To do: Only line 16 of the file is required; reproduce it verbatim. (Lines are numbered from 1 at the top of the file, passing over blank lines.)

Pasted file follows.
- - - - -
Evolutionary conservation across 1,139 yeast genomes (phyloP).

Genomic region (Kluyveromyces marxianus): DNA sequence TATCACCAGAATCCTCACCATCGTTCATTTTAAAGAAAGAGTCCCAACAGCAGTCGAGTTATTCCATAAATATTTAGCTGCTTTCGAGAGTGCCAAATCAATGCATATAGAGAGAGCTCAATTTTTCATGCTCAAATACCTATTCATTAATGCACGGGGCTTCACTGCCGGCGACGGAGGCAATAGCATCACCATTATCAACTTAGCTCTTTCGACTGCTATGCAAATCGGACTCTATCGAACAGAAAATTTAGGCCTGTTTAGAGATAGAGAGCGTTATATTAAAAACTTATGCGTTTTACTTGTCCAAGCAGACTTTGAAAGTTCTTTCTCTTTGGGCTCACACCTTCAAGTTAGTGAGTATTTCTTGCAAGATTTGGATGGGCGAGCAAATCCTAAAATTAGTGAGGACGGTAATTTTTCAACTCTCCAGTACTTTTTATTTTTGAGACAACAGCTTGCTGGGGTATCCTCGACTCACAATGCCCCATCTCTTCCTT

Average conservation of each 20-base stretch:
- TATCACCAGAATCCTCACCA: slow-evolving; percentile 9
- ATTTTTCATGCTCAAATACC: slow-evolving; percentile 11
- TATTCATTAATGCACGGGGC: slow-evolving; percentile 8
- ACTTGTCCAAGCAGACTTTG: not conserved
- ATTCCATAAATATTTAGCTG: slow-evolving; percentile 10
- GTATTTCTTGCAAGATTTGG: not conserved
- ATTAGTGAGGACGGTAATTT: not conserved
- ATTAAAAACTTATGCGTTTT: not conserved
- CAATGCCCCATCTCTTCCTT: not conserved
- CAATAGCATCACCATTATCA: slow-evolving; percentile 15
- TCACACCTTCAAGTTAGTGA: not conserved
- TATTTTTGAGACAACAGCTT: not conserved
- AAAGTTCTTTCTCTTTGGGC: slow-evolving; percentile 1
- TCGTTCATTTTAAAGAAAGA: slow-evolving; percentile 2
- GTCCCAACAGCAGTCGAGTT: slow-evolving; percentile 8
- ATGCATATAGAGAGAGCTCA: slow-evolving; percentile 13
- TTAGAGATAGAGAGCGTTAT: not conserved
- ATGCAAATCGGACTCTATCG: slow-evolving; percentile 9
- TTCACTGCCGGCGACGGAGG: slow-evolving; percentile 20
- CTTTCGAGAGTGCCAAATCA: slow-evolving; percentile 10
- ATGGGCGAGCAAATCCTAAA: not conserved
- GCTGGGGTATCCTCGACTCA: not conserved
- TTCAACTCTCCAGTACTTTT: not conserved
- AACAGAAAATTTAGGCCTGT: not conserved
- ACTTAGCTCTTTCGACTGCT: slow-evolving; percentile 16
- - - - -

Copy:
- AAAGTTCTTTCTCTTTGGGC: slow-evolving; percentile 1